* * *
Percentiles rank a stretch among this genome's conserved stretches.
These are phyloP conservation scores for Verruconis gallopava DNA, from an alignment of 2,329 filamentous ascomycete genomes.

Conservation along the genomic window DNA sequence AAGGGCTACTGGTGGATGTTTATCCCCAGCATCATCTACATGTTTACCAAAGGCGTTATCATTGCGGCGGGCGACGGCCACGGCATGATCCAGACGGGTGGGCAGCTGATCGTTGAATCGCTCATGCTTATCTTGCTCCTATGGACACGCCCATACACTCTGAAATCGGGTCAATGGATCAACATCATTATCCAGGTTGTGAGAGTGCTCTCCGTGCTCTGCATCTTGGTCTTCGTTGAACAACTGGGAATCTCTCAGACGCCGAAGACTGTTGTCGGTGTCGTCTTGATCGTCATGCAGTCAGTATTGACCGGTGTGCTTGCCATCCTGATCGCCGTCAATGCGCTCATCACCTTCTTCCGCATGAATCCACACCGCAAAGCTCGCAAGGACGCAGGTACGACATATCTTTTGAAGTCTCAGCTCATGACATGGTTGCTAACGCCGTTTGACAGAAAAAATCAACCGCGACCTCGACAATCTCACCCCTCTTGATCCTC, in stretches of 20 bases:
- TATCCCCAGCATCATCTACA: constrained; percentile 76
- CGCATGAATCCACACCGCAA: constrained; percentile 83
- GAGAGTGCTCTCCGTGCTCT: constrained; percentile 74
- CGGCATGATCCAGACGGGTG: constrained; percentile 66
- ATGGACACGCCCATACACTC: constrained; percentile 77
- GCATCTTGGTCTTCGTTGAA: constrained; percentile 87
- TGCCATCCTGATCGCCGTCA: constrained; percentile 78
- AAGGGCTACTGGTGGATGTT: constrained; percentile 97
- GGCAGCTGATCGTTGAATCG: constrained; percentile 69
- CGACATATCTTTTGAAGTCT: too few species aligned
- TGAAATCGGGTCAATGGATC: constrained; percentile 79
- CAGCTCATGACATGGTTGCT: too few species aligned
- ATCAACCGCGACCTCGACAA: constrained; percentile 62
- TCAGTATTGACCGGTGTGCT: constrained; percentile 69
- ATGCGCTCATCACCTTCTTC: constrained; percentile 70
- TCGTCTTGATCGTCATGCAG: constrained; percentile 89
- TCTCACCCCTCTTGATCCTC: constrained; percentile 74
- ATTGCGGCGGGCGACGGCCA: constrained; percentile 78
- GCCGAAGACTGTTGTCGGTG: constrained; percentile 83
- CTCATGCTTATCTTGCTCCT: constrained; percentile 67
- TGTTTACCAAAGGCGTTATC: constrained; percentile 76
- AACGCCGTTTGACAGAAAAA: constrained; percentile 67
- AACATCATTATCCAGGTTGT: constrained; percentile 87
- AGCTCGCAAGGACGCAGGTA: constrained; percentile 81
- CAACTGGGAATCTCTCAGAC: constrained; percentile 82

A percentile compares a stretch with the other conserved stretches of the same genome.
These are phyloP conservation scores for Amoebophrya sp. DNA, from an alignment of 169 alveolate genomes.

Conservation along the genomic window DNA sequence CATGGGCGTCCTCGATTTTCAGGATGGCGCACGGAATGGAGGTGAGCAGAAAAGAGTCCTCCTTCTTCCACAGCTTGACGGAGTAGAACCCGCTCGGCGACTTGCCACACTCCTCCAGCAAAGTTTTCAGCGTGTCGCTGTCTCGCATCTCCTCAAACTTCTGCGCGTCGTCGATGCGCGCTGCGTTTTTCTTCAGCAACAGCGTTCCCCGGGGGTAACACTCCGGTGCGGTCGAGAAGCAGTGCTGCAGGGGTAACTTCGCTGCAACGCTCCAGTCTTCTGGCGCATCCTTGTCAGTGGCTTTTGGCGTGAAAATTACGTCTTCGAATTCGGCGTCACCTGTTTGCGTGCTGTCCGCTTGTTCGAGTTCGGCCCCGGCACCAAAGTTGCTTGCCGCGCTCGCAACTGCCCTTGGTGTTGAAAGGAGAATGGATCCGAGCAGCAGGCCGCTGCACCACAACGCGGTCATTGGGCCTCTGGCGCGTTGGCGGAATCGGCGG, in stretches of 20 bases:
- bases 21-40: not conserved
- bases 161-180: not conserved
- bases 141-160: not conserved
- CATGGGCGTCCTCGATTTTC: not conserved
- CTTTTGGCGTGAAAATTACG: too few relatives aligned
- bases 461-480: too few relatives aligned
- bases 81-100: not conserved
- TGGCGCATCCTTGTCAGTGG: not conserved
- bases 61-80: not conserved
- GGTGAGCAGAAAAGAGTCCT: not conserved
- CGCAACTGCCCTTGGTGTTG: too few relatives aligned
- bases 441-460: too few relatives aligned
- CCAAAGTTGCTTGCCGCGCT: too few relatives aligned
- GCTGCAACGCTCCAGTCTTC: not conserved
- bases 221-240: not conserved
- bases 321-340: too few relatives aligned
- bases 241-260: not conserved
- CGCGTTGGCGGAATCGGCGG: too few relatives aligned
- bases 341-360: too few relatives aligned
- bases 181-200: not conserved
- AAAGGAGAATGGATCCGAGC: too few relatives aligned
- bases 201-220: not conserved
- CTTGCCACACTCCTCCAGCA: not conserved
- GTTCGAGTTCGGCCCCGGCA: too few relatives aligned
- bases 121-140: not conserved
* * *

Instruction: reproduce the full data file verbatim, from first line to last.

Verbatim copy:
Percentiles rank a stretch among this genome's conserved stretches.
These are phyloP conservation scores for Verruconis gallopava DNA, from an alignment of 2,329 filamentous ascomycete genomes.

Conservation along the genomic window DNA sequence AAGGGCTACTGGTGGATGTTTATCCCCAGCATCATCTACATGTTTACCAAAGGCGTTATCATTGCGGCGGGCGACGGCCACGGCATGATCCAGACGGGTGGGCAGCTGATCGTTGAATCGCTCATGCTTATCTTGCTCCTATGGACACGCCCATACACTCTGAAATCGGGTCAATGGATCAACATCATTATCCAGGTTGTGAGAGTGCTCTCCGTGCTCTGCATCTTGGTCTTCGTTGAACAACTGGGAATCTCTCAGACGCCGAAGACTGTTGTCGGTGTCGTCTTGATCGTCATGCAGTCAGTATTGACCGGTGTGCTTGCCATCCTGATCGCCGTCAATGCGCTCATCACCTTCTTCCGCATGAATCCACACCGCAAAGCTCGCAAGGACGCAGGTACGACATATCTTTTGAAGTCTCAGCTCATGACATGGTTGCTAACGCCGTTTGACAGAAAAAATCAACCGCGACCTCGACAATCTCACCCCTCTTGATCCTC, in stretches of 20 bases:
- TATCCCCAGCATCATCTACA: constrained; percentile 76
- CGCATGAATCCACACCGCAA: constrained; percentile 83
- GAGAGTGCTCTCCGTGCTCT: constrained; percentile 74
- CGGCATGATCCAGACGGGTG: constrained; percentile 66
- ATGGACACGCCCATACACTC: constrained; percentile 77
- GCATCTTGGTCTTCGTTGAA: constrained; percentile 87
- TGCCATCCTGATCGCCGTCA: constrained; percentile 78
- AAGGGCTACTGGTGGATGTT: constrained; percentile 97
- GGCAGCTGATCGTTGAATCG: constrained; percentile 69
- CGACATATCTTTTGAAGTCT: too few species aligned
- TGAAATCGGGTCAATGGATC: constrained; percentile 79
- CAGCTCATGACATGGTTGCT: too few species aligned
- ATCAACCGCGACCTCGACAA: constrained; percentile 62
- TCAGTATTGACCGGTGTGCT: constrained; percentile 69
- ATGCGCTCATCACCTTCTTC: constrained; percentile 70
- TCGTCTTGATCGTCATGCAG: constrained; percentile 89
- TCTCACCCCTCTTGATCCTC: constrained; percentile 74
- ATTGCGGCGGGCGACGGCCA: constrained; percentile 78
- GCCGAAGACTGTTGTCGGTG: constrained; percentile 83
- CTCATGCTTATCTTGCTCCT: constrained; percentile 67
- TGTTTACCAAAGGCGTTATC: constrained; percentile 76
- AACGCCGTTTGACAGAAAAA: constrained; percentile 67
- AACATCATTATCCAGGTTGT: constrained; percentile 87
- AGCTCGCAAGGACGCAGGTA: constrained; percentile 81
- CAACTGGGAATCTCTCAGAC: constrained; percentile 82

A percentile compares a stretch with the other conserved stretches of the same genome.
These are phyloP conservation scores for Amoebophrya sp. DNA, from an alignment of 169 alveolate genomes.

Conservation along the genomic window DNA sequence CATGGGCGTCCTCGATTTTCAGGATGGCGCACGGAATGGAGGTGAGCAGAAAAGAGTCCTCCTTCTTCCACAGCTTGACGGAGTAGAACCCGCTCGGCGACTTGCCACACTCCTCCAGCAAAGTTTTCAGCGTGTCGCTGTCTCGCATCTCCTCAAACTTCTGCGCGTCGTCGATGCGCGCTGCGTTTTTCTTCAGCAACAGCGTTCCCCGGGGGTAACACTCCGGTGCGGTCGAGAAGCAGTGCTGCAGGGGTAACTTCGCTGCAACGCTCCAGTCTTCTGGCGCATCCTTGTCAGTGGCTTTTGGCGTGAAAATTACGTCTTCGAATTCGGCGTCACCTGTTTGCGTGCTGTCCGCTTGTTCGAGTTCGGCCCCGGCACCAAAGTTGCTTGCCGCGCTCGCAACTGCCCTTGGTGTTGAAAGGAGAATGGATCCGAGCAGCAGGCCGCTGCACCACAACGCGGTCATTGGGCCTCTGGCGCGTTGGCGGAATCGGCGG, in stretches of 20 bases:
- bases 21-40: not conserved
- bases 161-180: not conserved
- bases 141-160: not conserved
- CATGGGCGTCCTCGATTTTC: not conserved
- CTTTTGGCGTGAAAATTACG: too few relatives aligned
- bases 461-480: too few relatives aligned
- bases 81-100: not conserved
- TGGCGCATCCTTGTCAGTGG: not conserved
- bases 61-80: not conserved
- GGTGAGCAGAAAAGAGTCCT: not conserved
- CGCAACTGCCCTTGGTGTTG: too few relatives aligned
- bases 441-460: too few relatives aligned
- CCAAAGTTGCTTGCCGCGCT: too few relatives aligned
- GCTGCAACGCTCCAGTCTTC: not conserved
- bases 221-240: not conserved
- bases 321-340: too few relatives aligned
- bases 241-260: not conserved
- CGCGTTGGCGGAATCGGCGG: too few relatives aligned
- bases 341-360: too few relatives aligned
- bases 181-200: not conserved
- AAAGGAGAATGGATCCGAGC: too few relatives aligned
- bases 201-220: not conserved
- CTTGCCACACTCCTCCAGCA: not conserved
- GTTCGAGTTCGGCCCCGGCA: too few relatives aligned
- bases 121-140: not conserved